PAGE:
I am uncomfortable with locking up accused people, not yet guilty, indefinitely. I think limits on being held without bail are appropriate. But it's clear from the West's reaction to El Salvador that we're due for a correction. If such draconian action correlates with improvement in society to such a vast extent, it's clear that the rights of the majority to live in a society not riven by crime have been breached for too long. Where we're Amnesty and Freedom House then?

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12 of the worlds 50 most dangerous cities are in america. What do they have in common? It starts with a capital D: https://yuribezmenov.substack.com/p/how-to-visit-karenland-fupaz-part-e69

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>The point here is that much of what sounds like reasonable advice in a first world nation is simply unrealistic in a country in the position of El Salvador.<

It seems like it is increasingly unrealistic for first world nations as well--or at least, for large cities in the United States (I admit to neither knowing nor caring very much about how other first world nations stack up). If El Salvador was able to lower its murder rate well below that of Detroit, one wonders why the same policies shouldn't be applied in Detroit. Of course, if we are being honest, I think we all know why they won't be.

>Is the Bukele crackdown justified in cost-benefit terms? One can’t answer this question from first principles in the way that human rights activists and many in the media would like.<

Well, you can if you consider "the human rights of criminals" to be of infinite benefit, such that any amount of cost incurred is always acceptable. "Human rights" activists and those in the media (but I repeat myself) will tend towards this single-factor analysis of the situation, with their views based on US race politics (the idea being that it is wrong to treat criminals harshly because they are likely to be black) and then simply transposed into any applicable situation without thought.

You are correct to point out that an all-or-nothing single-factor view of the world is typically not the one that actually makes the most sense, but we human beings struggle with nuance. If we are asked to weigh between two competing considerations, that is much more difficult than simply knowing ahead of time based on first principles which one is always correct. There is the added problem that those most likely to be politically active are those most likely to be, well, activists. And activists by definition are motivated by some sort of single-issue worldview, i.e. environmental activists, who are immune to any cost-benefit analysis of fossil fuels and face no countervailing group of "fossil fuel maximalists" to balance out their zealotry.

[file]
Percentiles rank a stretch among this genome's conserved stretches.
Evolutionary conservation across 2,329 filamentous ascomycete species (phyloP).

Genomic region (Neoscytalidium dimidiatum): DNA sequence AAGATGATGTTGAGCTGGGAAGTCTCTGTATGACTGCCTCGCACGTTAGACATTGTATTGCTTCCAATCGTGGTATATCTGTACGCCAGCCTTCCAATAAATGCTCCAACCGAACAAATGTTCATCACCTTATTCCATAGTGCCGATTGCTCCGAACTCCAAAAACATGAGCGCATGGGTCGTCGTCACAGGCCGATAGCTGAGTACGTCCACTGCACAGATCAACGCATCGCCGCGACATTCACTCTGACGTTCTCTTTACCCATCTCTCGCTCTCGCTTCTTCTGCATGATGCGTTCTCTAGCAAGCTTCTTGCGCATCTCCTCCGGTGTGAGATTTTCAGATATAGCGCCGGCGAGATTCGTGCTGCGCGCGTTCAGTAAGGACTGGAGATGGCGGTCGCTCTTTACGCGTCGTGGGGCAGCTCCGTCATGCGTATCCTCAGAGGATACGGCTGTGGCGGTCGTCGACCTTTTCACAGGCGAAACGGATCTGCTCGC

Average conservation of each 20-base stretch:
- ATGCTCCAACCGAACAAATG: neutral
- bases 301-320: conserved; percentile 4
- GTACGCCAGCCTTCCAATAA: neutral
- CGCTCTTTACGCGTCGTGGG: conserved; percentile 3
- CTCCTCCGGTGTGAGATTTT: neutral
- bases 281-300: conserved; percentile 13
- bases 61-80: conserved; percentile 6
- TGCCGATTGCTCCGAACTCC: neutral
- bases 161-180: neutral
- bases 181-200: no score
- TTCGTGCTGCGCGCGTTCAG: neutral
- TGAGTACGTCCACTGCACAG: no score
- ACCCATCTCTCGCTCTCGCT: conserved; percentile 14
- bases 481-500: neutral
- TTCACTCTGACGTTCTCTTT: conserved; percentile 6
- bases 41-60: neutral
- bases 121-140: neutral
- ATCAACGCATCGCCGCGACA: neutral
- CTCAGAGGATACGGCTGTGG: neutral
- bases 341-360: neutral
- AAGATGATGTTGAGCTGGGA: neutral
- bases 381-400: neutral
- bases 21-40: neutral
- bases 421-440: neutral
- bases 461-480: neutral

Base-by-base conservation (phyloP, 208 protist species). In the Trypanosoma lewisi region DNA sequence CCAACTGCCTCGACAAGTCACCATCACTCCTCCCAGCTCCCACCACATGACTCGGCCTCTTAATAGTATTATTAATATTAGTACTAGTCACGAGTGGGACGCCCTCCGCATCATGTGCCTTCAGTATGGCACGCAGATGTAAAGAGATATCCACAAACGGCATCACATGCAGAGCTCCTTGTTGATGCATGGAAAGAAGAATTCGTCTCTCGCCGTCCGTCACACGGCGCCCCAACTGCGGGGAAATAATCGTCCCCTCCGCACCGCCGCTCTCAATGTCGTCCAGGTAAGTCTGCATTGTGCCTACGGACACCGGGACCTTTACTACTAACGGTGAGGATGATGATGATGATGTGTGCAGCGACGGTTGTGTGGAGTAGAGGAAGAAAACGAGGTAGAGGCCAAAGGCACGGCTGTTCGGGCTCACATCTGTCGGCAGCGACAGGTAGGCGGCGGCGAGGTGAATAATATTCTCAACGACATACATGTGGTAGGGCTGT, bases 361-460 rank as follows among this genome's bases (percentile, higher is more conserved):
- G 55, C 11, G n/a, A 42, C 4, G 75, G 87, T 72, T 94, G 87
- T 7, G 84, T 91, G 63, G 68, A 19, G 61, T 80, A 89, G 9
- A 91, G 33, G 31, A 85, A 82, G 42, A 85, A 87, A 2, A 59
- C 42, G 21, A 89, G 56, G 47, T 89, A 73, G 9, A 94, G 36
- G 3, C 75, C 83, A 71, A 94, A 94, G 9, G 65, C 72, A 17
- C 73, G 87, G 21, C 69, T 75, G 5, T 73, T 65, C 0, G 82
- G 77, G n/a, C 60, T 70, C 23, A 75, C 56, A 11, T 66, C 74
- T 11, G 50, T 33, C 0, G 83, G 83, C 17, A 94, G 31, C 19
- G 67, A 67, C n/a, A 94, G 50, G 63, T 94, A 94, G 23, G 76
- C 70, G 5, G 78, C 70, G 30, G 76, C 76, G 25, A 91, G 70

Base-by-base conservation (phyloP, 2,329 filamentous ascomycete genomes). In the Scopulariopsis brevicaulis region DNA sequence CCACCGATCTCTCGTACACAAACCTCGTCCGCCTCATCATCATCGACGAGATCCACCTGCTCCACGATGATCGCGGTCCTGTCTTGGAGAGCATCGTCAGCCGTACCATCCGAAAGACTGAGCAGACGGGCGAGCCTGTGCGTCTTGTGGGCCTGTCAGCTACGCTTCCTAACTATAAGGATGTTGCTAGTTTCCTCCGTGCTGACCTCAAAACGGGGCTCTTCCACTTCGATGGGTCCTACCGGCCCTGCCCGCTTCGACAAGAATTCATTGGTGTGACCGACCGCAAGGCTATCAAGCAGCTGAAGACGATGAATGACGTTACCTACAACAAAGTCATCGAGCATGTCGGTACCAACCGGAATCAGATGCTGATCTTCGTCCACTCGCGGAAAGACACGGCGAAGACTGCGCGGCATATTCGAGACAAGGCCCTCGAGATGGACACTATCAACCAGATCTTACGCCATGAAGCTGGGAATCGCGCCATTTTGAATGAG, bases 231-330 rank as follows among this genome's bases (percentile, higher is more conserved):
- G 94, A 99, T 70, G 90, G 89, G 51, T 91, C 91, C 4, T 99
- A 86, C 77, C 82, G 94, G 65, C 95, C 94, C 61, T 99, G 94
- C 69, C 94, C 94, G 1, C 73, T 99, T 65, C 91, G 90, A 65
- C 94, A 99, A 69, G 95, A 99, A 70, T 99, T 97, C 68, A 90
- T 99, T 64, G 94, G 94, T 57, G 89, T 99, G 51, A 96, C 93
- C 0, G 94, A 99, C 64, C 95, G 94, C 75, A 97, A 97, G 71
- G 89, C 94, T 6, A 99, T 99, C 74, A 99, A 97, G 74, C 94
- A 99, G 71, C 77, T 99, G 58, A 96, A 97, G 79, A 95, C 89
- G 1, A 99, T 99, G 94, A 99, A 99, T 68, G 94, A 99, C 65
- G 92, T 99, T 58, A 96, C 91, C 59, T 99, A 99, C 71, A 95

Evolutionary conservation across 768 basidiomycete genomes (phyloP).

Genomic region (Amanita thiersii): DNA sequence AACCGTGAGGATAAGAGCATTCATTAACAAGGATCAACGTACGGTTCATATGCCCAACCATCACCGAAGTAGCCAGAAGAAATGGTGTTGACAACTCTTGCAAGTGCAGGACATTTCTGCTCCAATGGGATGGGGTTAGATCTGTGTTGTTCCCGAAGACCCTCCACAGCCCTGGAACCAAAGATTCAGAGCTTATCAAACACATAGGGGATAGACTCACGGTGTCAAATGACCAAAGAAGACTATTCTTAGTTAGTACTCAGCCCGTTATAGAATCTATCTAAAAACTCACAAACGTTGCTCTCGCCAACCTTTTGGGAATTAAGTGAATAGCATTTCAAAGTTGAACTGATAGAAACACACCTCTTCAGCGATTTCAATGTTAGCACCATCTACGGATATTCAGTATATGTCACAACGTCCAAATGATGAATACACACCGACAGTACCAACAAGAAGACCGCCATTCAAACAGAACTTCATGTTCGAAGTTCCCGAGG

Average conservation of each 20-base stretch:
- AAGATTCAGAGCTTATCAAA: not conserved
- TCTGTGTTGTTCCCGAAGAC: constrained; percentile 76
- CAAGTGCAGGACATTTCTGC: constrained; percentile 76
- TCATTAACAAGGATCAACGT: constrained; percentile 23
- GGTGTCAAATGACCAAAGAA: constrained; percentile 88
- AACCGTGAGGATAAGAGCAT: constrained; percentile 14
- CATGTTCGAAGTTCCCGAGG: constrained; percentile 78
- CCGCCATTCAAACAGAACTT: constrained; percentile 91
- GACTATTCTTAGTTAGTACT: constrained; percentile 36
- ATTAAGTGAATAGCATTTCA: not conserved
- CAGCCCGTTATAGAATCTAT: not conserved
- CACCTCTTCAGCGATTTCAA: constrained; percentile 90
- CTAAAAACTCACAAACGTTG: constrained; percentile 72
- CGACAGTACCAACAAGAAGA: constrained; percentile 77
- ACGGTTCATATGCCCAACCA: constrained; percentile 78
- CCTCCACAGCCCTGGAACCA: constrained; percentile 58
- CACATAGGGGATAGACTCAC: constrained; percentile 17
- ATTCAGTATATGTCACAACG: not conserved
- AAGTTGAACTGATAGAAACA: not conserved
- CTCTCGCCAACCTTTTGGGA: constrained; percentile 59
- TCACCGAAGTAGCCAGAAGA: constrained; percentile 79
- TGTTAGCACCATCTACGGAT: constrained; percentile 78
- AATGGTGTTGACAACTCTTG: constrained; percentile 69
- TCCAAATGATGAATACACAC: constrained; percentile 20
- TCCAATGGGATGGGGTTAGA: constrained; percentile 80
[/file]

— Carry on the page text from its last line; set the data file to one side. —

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Mar 9, 2023·edited Mar 9, 2023

The crackdown is obviously right, and there is absolutely nothing to discuss. People who are conflicted about this are reprobates. What is more worth discussing is what made the crackdown *feasible*. The answer is that crime got so out of control, and so monopolised by one paramilitary gang, that you could just go around looking for anyone with this gang's tattoos on him, put him in jail without trial, and no-one else cares. Anti-gang policing in America is chronically hobbled by the "he a good boi, he was gonna turn his life aroun' problem. In El Salvador, it looks like people hate MS 13 so much that they don't care if their own son gets interned without trial forever.

So in short, a case of the worse the better. The question now is how to create similar conditions of popular support for an anti-gang crackdown before letting your entire country go to hell. (Spoiler, you can't without regime change, so political punditry is all grift).

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I don’t think any analysis of El Salvador’s experience with crime is complete without explaining what happened in the 5 years before Bukele. That’s where the action was. Does anyone know?

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“In a first world country where crime is manageable, maybe you can tolerate such blatant mockery of the larger society...”

“First world” is just a proxy for race. If the West ends up with even more crime and lost GDP, it will be due to unwise immigration.

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Looking at that murder graph it's interesting: Bukele was elected in 2019 but the graph shows homicide peaking in 2015. What's the story behind that?

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Liberals don’t worry about injustice. They worry about injustice done by men in suits and uniforms

For me, that explains why the international outcry has been far greater against the government crackdown than against the original gang violence the government was opposing. NGO’s don’t get mad at gangs for mistreating innocent women and children. They just get mad when States do things like that.

Could anyone enlighten me on why that is the case? Maybe it feels more achievable to influence a state than a criminal organization...